I’m busy altering my already damaged syllabus for the final weeks of a garish academic term. I always tell my students that literature can finally only mean itself beyond the classroom – and now here we are, banished from the classroom. Torrey House has generously offered a venue beyond campus exercises as well, and as long as they’ll let me keep it up, I’ll post some of the most courageous, idiosyncratic, and realistic literary responses to “pestilence” I can find. And of course I’ll unload a bit of personal commentary. I want to write soon about Katherine Anne Porter’s singular portrayal of young lives at the brink of the 1918 flu epidemic – so disarmingly like our experience these past few weeks, so likely prescient of the coming months. Writers and colleagues I admire have reminded me of other striking works of hope and horror: Camus, The Plague. Defoe, Journal of the Plague Year.
Albert Goldbarth recounts the shock of the Bubonic season in his richly-wrought essay “Delft.” Louise Erdrich chronicles annihilating waves of sickness in the Dakotas in Tracks and The Last Report on the Miracles at Little No Horse. Mary McCarthy’s memoir of her childhood and coming of age, Memories of a Catholic Girlhood, defies her reputation as a flippant society card. The poet Daniel Westover reminded me that Kyrie, a collection of poems by Ellen Bryant Voigt, portrays the 1918 pandemic. I read dozens of tiny, half-made, trailing-off snippets of firsthand narratives of the 1918 flu as I researched turn-of-the-century lives for Before Us Like a Land of Dreams. They’ve certainly infused my own dreams since.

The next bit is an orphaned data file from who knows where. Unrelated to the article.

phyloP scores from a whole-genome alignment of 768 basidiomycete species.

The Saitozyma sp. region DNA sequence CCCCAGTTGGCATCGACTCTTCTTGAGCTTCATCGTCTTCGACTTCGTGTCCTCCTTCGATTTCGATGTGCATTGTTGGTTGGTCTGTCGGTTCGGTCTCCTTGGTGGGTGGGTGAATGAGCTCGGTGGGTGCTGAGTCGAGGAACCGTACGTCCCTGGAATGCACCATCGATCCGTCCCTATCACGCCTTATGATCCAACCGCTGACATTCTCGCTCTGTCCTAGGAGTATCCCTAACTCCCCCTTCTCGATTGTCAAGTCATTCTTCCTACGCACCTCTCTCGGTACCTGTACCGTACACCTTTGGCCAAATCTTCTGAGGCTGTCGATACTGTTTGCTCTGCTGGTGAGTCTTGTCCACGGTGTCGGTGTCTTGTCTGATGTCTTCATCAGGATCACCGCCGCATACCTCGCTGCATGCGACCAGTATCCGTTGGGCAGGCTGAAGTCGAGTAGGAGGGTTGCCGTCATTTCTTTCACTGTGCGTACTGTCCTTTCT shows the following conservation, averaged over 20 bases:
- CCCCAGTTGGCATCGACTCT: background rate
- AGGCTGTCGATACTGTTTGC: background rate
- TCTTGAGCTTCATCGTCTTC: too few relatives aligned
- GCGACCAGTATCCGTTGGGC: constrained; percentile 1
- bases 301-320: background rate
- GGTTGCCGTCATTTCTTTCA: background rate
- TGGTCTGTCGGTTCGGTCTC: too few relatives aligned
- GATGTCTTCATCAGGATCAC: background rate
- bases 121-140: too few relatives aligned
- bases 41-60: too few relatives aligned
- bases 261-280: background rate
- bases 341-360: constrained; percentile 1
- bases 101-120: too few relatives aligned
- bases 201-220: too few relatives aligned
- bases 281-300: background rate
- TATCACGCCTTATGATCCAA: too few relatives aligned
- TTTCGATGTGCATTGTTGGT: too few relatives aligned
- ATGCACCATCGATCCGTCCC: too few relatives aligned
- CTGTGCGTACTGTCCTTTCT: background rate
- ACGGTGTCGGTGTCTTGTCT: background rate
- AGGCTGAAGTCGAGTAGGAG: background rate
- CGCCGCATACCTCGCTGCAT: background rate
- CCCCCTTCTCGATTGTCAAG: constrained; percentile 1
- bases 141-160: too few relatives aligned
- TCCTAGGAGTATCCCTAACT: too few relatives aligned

Enough for now, though, except for nonce benedictions from Flannery O’Connor and, of course, the darkest-hopefullest poet of our Anglo-American sojourn, Emily Dickinson.
People without hope not only don’t write novels, but what is more to the point, they don’t read them. They don’t take long looks at anything, because they lack the courage. The way to despair is to refuse to have any kind of experience, and the novel, of course, is a way to have experience.
Dickinson (and can I say? I love to hand my twenty-first-century students the word “chillest”):
“Hope” is the thing with feathers -
That perches in the soul -
And sings the tune without the words -
And never stops - at all -
And sweetest - in the Gale - is heard -
And sore must be the storm -
That could abash the little Bird
That kept so many warm -
I’ve heard it in the chillest land -
And on the strangest Sea -
Yet - never - in Extremity,
It asked a crumb - of me.
Now to our gardens, children of Voltaire. To springtime and sunlight, and to hope and courage.
A gardener, writer, mother, wanderer, and heretic, Karin Anderson is a professor of English at Utah Valley University. She is the author of Before Us Like a Land of Dreams and hails from the Great Basin.